What to Know
- DJ Henry, a 20-year-old Black Pace University student, was killed by a white police officer on Oct. 17, 2010, when officers shot at his moving vehicle; his family got a settlement and an apology from the town
- Kenneth Chamberlain, a 68-year-old former U.S. Marine suffering from mental illness, was shot and killed in his home on Nov. 19, 2011, during a confrontation with White Plains police
- Grand juries declined to bring any charges against the officers involved in either case despite efforts to do so from the dead men's families
A former federal judge will assist the Westchester District attorney's office in its reopening of two previous deadly police-involved shootings in the county for review, District Attorney Miriam Roach announced Thursday.
The judge will also look into how the local district attorney's office handled the cases involving Danroy "DJ" Henry" and Kenneth Chamberlain, she said.
Henry, a 20-year-old Black Pace University student, was killed by a white police officer on Oct. 17, 2010, when officers shot at his moving vehicle. The family received a settlement and an apology from Pleasantville for Henry's death, but the former police officer who shot him, Aaron Hess, was never criminally charged.
Get Tri-state area news and weather forecasts to your inbox. Sign up for NBC New York newsletters.
Chamberlain, a 68-year-old former U.S. Marine suffering from mental illness, was shot and killed in his home on Nov. 19, 2011, during a confrontation with White Plains police after they responded to an accidental medical alert. At times during that confrontation, Chamberlain, who was Black, had a knife, authorities have said.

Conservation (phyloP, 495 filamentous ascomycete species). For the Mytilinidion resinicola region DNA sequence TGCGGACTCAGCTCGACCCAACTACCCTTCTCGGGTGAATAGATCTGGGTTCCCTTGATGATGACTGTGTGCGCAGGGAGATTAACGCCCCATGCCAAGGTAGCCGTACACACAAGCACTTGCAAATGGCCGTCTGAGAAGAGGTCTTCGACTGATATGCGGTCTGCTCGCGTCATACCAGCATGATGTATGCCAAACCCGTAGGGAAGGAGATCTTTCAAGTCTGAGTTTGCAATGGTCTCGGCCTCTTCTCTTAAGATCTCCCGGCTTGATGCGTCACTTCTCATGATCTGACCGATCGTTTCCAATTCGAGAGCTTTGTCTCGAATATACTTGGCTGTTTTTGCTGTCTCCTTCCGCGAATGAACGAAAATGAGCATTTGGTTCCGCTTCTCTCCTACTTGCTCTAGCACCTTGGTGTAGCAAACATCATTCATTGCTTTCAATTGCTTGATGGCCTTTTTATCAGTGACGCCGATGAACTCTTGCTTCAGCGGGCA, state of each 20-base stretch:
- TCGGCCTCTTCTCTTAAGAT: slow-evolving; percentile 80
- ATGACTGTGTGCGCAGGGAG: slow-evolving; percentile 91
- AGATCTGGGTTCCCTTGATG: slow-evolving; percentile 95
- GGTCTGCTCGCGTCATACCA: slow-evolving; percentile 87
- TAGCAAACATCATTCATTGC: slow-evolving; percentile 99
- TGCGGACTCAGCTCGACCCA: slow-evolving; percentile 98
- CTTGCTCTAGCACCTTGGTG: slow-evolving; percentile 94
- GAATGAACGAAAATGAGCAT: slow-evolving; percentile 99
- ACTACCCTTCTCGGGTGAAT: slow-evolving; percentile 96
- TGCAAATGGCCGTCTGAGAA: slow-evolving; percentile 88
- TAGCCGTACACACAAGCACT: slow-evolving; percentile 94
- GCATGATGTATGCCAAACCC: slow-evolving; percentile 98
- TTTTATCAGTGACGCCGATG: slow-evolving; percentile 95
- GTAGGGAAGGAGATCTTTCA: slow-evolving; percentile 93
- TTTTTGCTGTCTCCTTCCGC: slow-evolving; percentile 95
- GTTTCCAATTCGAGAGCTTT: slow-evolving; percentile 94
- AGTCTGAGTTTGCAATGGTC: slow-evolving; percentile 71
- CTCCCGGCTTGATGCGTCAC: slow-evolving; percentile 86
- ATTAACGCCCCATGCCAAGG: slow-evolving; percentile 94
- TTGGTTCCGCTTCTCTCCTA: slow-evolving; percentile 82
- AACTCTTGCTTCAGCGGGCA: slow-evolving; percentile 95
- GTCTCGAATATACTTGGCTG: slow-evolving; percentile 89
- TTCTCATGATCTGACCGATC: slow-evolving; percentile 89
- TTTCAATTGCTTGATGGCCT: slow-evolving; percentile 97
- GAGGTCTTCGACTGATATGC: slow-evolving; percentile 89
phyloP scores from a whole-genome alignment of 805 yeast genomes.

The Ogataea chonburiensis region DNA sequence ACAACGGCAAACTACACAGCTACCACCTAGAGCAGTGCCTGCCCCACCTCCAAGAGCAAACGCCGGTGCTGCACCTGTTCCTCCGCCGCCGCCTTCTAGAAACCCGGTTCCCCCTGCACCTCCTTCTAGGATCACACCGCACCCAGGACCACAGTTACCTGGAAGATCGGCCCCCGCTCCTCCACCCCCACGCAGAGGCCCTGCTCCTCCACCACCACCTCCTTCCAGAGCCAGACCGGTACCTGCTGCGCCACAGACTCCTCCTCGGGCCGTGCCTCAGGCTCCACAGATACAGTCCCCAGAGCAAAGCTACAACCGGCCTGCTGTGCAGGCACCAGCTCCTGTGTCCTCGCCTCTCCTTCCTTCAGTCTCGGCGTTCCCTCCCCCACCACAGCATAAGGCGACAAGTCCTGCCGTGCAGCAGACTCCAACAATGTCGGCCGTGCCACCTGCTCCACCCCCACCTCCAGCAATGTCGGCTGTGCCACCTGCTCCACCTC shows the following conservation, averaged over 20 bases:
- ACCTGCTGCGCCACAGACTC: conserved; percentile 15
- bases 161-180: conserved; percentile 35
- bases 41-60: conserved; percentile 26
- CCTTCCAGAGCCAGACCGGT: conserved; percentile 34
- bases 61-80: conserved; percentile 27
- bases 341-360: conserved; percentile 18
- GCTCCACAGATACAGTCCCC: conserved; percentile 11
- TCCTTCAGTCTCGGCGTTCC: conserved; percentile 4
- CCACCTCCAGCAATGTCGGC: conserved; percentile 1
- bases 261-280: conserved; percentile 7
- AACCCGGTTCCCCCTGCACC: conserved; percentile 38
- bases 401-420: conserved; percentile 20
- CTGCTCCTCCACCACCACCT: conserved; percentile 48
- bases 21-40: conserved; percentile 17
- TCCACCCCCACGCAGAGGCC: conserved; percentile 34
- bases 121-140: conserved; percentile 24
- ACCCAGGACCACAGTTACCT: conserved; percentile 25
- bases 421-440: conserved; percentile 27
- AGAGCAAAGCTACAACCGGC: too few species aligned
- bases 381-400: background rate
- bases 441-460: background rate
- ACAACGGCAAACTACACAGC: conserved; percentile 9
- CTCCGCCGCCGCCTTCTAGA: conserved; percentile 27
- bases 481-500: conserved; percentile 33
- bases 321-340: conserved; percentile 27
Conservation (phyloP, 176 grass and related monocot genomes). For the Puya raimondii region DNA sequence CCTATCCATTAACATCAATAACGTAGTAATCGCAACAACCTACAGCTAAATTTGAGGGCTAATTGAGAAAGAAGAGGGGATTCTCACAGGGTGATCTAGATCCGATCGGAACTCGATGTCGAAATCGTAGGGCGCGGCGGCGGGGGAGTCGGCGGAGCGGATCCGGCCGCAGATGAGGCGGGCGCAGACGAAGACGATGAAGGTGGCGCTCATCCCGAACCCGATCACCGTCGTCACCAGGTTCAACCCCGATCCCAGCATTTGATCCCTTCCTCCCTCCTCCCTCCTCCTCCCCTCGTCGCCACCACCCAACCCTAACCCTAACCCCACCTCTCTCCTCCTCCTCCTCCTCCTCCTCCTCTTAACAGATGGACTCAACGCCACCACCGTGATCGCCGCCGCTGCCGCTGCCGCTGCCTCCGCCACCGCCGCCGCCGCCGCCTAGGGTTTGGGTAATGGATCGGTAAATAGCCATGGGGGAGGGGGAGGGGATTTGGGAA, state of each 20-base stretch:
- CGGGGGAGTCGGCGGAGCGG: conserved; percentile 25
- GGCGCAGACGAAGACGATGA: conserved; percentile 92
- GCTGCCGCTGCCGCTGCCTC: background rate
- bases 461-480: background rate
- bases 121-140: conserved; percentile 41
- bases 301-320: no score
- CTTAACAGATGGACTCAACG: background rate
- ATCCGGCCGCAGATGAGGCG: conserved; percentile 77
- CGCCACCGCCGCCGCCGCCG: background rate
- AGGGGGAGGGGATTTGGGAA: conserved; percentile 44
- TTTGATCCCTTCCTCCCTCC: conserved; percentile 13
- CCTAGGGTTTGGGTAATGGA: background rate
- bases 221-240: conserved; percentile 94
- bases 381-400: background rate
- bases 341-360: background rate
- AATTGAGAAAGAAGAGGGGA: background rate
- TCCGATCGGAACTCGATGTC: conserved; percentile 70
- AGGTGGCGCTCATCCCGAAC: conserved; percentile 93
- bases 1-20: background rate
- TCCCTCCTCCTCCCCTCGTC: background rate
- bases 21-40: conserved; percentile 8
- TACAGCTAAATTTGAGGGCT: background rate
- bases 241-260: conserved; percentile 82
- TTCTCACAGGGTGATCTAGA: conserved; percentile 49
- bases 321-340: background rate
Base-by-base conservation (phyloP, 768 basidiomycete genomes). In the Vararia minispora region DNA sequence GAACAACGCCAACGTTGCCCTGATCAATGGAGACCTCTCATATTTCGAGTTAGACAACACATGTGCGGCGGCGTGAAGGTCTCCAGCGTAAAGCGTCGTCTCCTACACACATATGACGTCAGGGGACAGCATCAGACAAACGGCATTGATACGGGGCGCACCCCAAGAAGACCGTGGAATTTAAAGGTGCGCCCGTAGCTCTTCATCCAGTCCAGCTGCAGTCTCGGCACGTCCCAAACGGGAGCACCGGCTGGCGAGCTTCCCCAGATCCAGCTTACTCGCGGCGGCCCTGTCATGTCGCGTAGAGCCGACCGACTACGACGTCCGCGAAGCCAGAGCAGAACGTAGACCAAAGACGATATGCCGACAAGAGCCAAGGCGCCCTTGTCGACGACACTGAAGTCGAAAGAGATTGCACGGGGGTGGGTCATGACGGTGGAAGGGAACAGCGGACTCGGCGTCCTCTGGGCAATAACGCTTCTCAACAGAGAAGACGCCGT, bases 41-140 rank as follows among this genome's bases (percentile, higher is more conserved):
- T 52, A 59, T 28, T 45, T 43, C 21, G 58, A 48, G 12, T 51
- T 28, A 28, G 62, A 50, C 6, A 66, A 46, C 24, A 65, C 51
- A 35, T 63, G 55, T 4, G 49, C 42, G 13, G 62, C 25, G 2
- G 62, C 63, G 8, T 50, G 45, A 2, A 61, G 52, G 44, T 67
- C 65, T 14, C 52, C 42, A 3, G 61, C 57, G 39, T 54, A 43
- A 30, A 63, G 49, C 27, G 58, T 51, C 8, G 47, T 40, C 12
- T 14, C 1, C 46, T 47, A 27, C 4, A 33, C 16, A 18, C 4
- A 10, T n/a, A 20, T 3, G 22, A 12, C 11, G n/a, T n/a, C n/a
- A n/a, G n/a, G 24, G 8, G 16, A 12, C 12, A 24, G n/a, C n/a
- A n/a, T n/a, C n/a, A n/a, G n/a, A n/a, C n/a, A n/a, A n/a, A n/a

His family said the shooting was racially motivated. A state grand jury opted not to indict the officers involved. Later, a federal jury rejected claims brought by Chamberlain's family against White Plains and the officer who shot Chamberlain.
The proceedings in both cases were automatically sealed by the court after grand juries declined to indict the officers involved. The new reviews will be conducted internally by designated assistant district attorneys and investigators selected by Roach along. A team of pro bono attorneys led by John Gleeson, a Debevoise & Plimpton LLP partner who previously served as a U.S. District Judge in the Eastern District of New York and who was also a federal prosecutor, will also assist.
“For the families of Kenneth Chamberlain and DJ Henry, the pain of their loss has not gone away over the past 10 years, nor have the questions they have about why their loved ones were killed,” Rocah said in a statement Thursday. "The Chamberlain and Henry families and many members of the Westchester community have asked me to review the circumstances of the shootings, the investigation and charging decisions by the DA’s Office, and the grand juries’ decision not to return indictments in either case. Today, I am announcing that I will do exactly that."
“Some may ask, why look backwards? The reason is simple: Today, we have appropriately higher expectations have for scrutiny of police encounters with mentally ill and unarmed people and for prosecutors’ responses to such incidents,” Rocah added. “The Henry and Chamberlain families and our community have felt strongly that further independent review is needed to heal the open wounds from these shootings. It is in that spirit that this review will be undertaken.
There is no set timetable for the review process, but the families of both Chamberlain and Henry supported Roach's decision to take another look.
"In the 3,088 days since our son was killed, we have simply asked for an objective review of the absolute truth surrounding his killing," Henry's parents said. "We welcome today’s news as a necessary and overdue step which we hope will lead to some more just outcome."
"After 10 years, we believe there may never be actual justice for my father, but we are hopeful that there will be some accountability in the killing of Kenneth Chamberlain Sr," Chamberlain's son added. "In my opinion this is a big step toward building trust between law enforcement and the communities they serve."
The two cases are among the latest to be reviewed in the aftermath of protests over the death of George Floyd at the hands of Minnesota police. The national magnitude of that case, the protests and the ensuing jury decisions have encouraged the families of more men to try to get the investigations reopened.